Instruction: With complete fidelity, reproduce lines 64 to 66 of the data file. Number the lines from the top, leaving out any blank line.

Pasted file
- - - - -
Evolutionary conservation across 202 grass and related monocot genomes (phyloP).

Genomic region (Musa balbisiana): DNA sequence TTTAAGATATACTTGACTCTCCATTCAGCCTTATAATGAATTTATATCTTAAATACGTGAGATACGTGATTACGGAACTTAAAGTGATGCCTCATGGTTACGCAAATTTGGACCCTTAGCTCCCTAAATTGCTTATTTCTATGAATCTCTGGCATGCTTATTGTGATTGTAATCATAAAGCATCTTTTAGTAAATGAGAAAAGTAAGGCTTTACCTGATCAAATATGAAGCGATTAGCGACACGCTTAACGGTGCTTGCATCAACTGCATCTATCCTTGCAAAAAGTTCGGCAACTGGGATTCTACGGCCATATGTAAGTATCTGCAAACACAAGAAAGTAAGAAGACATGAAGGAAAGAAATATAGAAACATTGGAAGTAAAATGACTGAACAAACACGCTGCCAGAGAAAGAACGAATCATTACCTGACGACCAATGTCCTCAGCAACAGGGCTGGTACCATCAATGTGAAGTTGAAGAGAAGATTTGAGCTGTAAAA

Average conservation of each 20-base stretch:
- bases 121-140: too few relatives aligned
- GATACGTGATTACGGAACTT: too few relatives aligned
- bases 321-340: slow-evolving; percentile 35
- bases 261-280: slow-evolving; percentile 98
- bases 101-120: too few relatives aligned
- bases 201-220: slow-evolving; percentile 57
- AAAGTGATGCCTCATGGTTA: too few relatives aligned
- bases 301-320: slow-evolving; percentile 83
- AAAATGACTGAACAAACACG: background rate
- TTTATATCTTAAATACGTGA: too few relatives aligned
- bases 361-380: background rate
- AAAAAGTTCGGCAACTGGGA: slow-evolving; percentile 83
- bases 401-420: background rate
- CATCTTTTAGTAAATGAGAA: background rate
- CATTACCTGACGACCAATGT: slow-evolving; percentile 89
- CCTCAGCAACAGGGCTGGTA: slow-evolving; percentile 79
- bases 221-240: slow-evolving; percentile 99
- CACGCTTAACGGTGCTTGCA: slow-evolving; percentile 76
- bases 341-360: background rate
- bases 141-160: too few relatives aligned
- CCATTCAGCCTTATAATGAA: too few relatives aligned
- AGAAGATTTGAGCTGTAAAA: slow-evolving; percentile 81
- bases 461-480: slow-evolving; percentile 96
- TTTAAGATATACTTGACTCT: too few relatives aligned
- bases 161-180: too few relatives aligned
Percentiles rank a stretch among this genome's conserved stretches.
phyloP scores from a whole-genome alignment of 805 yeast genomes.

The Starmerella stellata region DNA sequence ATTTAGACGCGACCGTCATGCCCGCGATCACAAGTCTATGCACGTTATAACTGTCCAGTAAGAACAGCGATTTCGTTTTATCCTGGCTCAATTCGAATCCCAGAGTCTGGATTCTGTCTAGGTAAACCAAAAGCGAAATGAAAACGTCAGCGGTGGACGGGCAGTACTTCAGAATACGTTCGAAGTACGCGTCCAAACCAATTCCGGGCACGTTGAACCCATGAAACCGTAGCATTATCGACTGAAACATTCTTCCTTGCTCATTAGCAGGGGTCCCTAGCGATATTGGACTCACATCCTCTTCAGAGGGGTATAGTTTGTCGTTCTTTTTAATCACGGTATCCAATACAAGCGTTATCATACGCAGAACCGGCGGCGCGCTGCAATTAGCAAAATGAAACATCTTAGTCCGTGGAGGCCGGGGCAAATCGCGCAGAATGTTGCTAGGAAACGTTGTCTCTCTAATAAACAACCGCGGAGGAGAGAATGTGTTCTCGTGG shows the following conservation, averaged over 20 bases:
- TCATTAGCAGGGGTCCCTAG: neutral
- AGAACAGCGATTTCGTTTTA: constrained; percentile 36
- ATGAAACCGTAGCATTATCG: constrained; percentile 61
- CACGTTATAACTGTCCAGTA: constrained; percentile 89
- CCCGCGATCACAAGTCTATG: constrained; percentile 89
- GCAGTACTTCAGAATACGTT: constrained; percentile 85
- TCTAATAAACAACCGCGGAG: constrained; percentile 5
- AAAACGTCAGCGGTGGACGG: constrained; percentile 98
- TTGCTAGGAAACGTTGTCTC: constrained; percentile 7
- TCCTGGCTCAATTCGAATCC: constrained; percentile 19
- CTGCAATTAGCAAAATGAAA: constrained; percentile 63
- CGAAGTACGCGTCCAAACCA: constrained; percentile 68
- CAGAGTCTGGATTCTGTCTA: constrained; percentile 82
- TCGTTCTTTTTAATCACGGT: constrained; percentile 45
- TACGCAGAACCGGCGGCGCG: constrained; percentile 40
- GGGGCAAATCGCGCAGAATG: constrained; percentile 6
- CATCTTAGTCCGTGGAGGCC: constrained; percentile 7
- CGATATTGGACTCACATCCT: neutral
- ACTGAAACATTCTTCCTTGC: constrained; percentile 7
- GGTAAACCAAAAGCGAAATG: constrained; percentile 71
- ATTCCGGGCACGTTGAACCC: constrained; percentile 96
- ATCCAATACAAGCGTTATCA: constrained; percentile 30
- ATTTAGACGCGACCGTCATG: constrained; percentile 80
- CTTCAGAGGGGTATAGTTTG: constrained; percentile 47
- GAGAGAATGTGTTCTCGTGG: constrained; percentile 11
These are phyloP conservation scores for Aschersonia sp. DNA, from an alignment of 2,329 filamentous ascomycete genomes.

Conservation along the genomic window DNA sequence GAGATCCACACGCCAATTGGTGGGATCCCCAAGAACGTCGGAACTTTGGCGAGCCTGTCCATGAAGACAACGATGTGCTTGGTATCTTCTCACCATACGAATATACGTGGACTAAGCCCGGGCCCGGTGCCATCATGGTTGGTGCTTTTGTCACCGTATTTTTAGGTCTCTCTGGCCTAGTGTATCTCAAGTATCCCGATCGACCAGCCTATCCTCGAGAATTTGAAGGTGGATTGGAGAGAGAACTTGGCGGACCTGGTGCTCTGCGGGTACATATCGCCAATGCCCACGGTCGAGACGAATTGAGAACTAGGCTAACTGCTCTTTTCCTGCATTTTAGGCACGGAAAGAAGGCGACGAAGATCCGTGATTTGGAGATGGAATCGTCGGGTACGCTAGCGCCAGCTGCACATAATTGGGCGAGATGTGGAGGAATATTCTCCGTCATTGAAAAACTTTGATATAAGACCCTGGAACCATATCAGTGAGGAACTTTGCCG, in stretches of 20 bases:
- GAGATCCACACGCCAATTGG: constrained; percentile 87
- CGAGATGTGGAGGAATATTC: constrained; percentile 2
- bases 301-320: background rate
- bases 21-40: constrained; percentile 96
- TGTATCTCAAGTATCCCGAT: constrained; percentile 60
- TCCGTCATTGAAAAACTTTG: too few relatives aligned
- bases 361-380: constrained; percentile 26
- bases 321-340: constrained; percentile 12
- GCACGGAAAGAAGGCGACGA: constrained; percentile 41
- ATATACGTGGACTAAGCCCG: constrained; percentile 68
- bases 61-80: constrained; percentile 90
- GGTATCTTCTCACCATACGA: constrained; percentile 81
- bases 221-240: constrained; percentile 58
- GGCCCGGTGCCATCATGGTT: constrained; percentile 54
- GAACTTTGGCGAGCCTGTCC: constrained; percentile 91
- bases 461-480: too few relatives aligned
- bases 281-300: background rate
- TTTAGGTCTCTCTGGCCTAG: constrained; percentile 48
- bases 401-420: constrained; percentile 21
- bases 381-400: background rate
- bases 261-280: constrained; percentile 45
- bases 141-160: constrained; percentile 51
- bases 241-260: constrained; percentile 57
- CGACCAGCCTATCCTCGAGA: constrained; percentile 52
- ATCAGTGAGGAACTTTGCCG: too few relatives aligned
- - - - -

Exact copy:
- TCCGTCATTGAAAAACTTTG: too few relatives aligned
- bases 361-380: constrained; percentile 26
- bases 321-340: constrained; percentile 12